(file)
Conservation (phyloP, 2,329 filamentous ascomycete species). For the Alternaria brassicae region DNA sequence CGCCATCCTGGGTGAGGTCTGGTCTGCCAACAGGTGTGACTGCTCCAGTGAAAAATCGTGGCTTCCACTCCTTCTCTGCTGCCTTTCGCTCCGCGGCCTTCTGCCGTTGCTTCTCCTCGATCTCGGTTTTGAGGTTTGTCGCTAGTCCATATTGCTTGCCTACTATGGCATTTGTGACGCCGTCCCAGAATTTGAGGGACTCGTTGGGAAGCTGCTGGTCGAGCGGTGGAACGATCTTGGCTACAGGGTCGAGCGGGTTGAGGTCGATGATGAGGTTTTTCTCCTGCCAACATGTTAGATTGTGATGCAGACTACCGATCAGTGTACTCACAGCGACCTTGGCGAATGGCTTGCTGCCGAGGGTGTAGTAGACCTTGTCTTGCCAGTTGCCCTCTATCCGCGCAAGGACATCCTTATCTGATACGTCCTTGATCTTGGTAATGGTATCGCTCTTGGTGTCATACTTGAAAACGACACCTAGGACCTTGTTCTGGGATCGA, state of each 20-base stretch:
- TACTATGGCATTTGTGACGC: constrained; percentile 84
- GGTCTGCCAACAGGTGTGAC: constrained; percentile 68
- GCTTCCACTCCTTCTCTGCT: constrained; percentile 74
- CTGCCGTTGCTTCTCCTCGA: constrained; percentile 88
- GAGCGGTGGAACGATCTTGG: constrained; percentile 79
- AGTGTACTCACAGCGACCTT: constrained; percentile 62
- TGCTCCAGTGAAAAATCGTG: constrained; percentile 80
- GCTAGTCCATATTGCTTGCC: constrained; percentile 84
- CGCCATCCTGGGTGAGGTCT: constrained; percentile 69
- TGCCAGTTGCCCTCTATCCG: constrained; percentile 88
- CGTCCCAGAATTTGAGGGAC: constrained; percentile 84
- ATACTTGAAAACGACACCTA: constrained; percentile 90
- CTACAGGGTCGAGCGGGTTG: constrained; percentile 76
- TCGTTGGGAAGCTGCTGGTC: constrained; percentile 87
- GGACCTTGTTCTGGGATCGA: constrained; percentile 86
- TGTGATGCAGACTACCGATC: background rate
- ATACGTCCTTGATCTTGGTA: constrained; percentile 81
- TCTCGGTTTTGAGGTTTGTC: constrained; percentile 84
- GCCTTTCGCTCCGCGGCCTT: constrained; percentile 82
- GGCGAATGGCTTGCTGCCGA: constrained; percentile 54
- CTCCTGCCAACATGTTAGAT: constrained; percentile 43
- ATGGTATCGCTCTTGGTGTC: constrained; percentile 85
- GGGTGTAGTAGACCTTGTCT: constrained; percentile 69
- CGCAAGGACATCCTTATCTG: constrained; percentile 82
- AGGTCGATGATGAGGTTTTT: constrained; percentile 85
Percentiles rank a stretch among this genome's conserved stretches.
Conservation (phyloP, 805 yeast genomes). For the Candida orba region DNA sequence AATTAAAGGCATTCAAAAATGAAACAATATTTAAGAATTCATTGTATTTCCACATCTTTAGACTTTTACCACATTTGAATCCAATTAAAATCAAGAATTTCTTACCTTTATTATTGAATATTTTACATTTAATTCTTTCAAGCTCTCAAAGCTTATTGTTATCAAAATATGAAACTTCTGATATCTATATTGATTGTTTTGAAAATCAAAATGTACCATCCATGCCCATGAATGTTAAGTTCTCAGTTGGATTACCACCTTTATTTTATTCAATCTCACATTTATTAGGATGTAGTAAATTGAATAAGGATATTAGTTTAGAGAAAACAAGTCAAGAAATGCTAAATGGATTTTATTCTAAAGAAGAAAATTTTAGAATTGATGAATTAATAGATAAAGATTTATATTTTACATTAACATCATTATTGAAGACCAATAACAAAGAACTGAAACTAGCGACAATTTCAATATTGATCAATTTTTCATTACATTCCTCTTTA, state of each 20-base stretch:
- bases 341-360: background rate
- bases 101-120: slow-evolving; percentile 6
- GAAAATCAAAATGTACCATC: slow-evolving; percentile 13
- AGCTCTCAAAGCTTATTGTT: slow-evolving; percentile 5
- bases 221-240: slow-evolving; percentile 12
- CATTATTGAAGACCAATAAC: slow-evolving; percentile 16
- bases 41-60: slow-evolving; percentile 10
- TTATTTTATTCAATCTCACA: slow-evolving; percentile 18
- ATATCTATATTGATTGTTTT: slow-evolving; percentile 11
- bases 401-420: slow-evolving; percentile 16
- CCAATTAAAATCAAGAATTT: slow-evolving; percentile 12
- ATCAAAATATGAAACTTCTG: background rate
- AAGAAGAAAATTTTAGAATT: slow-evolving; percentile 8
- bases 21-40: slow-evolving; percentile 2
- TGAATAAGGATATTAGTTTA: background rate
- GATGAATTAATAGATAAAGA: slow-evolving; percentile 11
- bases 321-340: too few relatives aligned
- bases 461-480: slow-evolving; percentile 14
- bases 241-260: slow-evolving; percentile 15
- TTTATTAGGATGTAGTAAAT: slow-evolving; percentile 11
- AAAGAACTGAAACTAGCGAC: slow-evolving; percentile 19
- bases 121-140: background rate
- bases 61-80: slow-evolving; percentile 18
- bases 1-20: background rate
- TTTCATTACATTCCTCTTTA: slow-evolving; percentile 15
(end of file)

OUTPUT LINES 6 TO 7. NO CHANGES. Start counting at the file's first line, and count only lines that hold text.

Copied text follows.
- GAGCGGTGGAACGATCTTGG: constrained; percentile 79
- AGTGTACTCACAGCGACCTT: constrained; percentile 62